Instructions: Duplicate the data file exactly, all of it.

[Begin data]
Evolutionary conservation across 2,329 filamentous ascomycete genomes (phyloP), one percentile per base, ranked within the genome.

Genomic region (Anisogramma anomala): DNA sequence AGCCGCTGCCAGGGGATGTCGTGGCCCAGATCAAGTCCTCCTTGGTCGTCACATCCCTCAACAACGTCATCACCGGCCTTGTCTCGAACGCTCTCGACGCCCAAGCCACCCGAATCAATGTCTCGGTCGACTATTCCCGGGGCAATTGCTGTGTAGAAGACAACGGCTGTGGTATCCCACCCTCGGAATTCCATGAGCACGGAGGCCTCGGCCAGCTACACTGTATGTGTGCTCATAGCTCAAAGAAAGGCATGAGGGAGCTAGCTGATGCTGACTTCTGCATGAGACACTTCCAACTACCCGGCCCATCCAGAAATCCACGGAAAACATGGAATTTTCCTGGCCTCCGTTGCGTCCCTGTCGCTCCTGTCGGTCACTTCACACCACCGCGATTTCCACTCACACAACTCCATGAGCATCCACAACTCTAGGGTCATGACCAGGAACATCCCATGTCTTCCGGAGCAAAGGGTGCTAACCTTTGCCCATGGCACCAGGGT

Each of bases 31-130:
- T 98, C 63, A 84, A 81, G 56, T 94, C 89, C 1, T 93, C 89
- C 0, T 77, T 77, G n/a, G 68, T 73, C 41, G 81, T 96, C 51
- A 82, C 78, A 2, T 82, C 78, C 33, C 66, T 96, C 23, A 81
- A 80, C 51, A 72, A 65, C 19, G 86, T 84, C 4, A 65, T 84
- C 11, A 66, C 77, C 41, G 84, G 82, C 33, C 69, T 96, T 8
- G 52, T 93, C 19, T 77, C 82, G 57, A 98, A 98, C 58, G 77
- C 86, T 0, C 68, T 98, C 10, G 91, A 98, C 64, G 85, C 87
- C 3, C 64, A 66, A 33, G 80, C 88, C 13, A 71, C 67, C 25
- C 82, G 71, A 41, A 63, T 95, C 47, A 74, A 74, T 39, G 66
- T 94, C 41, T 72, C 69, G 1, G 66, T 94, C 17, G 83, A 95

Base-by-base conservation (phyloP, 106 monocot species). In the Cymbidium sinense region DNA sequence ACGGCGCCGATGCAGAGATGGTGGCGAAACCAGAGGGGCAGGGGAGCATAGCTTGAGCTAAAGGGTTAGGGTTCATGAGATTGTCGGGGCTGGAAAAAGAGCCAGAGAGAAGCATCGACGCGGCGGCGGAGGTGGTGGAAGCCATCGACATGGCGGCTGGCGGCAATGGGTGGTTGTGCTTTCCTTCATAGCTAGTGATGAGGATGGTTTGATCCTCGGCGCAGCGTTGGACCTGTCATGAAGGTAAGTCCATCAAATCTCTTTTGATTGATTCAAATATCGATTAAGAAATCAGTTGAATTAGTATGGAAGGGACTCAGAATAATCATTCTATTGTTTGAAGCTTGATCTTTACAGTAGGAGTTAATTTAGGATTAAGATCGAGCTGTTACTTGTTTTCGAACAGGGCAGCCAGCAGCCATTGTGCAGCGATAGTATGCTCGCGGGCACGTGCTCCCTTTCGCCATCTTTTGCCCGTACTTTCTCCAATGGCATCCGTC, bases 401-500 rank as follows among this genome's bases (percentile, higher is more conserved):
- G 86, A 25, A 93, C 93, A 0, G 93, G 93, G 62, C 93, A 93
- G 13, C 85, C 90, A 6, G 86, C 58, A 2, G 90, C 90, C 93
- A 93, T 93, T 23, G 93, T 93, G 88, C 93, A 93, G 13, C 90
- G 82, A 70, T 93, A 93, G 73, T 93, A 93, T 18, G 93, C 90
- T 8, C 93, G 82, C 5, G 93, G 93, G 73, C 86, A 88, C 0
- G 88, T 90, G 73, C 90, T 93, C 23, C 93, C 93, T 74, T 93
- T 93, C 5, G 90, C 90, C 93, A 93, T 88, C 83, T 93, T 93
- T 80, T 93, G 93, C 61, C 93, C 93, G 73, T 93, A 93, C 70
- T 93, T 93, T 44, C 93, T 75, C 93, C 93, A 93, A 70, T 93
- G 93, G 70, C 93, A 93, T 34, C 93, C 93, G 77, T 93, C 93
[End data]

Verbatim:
Evolutionary conservation across 2,329 filamentous ascomycete genomes (phyloP), one percentile per base, ranked within the genome.

Genomic region (Anisogramma anomala): DNA sequence AGCCGCTGCCAGGGGATGTCGTGGCCCAGATCAAGTCCTCCTTGGTCGTCACATCCCTCAACAACGTCATCACCGGCCTTGTCTCGAACGCTCTCGACGCCCAAGCCACCCGAATCAATGTCTCGGTCGACTATTCCCGGGGCAATTGCTGTGTAGAAGACAACGGCTGTGGTATCCCACCCTCGGAATTCCATGAGCACGGAGGCCTCGGCCAGCTACACTGTATGTGTGCTCATAGCTCAAAGAAAGGCATGAGGGAGCTAGCTGATGCTGACTTCTGCATGAGACACTTCCAACTACCCGGCCCATCCAGAAATCCACGGAAAACATGGAATTTTCCTGGCCTCCGTTGCGTCCCTGTCGCTCCTGTCGGTCACTTCACACCACCGCGATTTCCACTCACACAACTCCATGAGCATCCACAACTCTAGGGTCATGACCAGGAACATCCCATGTCTTCCGGAGCAAAGGGTGCTAACCTTTGCCCATGGCACCAGGGT

Each of bases 31-130:
- T 98, C 63, A 84, A 81, G 56, T 94, C 89, C 1, T 93, C 89
- C 0, T 77, T 77, G n/a, G 68, T 73, C 41, G 81, T 96, C 51
- A 82, C 78, A 2, T 82, C 78, C 33, C 66, T 96, C 23, A 81
- A 80, C 51, A 72, A 65, C 19, G 86, T 84, C 4, A 65, T 84
- C 11, A 66, C 77, C 41, G 84, G 82, C 33, C 69, T 96, T 8
- G 52, T 93, C 19, T 77, C 82, G 57, A 98, A 98, C 58, G 77
- C 86, T 0, C 68, T 98, C 10, G 91, A 98, C 64, G 85, C 87
- C 3, C 64, A 66, A 33, G 80, C 88, C 13, A 71, C 67, C 25
- C 82, G 71, A 41, A 63, T 95, C 47, A 74, A 74, T 39, G 66
- T 94, C 41, T 72, C 69, G 1, G 66, T 94, C 17, G 83, A 95

Base-by-base conservation (phyloP, 106 monocot species). In the Cymbidium sinense region DNA sequence ACGGCGCCGATGCAGAGATGGTGGCGAAACCAGAGGGGCAGGGGAGCATAGCTTGAGCTAAAGGGTTAGGGTTCATGAGATTGTCGGGGCTGGAAAAAGAGCCAGAGAGAAGCATCGACGCGGCGGCGGAGGTGGTGGAAGCCATCGACATGGCGGCTGGCGGCAATGGGTGGTTGTGCTTTCCTTCATAGCTAGTGATGAGGATGGTTTGATCCTCGGCGCAGCGTTGGACCTGTCATGAAGGTAAGTCCATCAAATCTCTTTTGATTGATTCAAATATCGATTAAGAAATCAGTTGAATTAGTATGGAAGGGACTCAGAATAATCATTCTATTGTTTGAAGCTTGATCTTTACAGTAGGAGTTAATTTAGGATTAAGATCGAGCTGTTACTTGTTTTCGAACAGGGCAGCCAGCAGCCATTGTGCAGCGATAGTATGCTCGCGGGCACGTGCTCCCTTTCGCCATCTTTTGCCCGTACTTTCTCCAATGGCATCCGTC, bases 401-500 rank as follows among this genome's bases (percentile, higher is more conserved):
- G 86, A 25, A 93, C 93, A 0, G 93, G 93, G 62, C 93, A 93
- G 13, C 85, C 90, A 6, G 86, C 58, A 2, G 90, C 90, C 93
- A 93, T 93, T 23, G 93, T 93, G 88, C 93, A 93, G 13, C 90
- G 82, A 70, T 93, A 93, G 73, T 93, A 93, T 18, G 93, C 90
- T 8, C 93, G 82, C 5, G 93, G 93, G 73, C 86, A 88, C 0
- G 88, T 90, G 73, C 90, T 93, C 23, C 93, C 93, T 74, T 93
- T 93, C 5, G 90, C 90, C 93, A 93, T 88, C 83, T 93, T 93
- T 80, T 93, G 93, C 61, C 93, C 93, G 73, T 93, A 93, C 70
- T 93, T 93, T 44, C 93, T 75, C 93, C 93, A 93, A 70, T 93
- G 93, G 70, C 93, A 93, T 34, C 93, C 93, G 77, T 93, C 93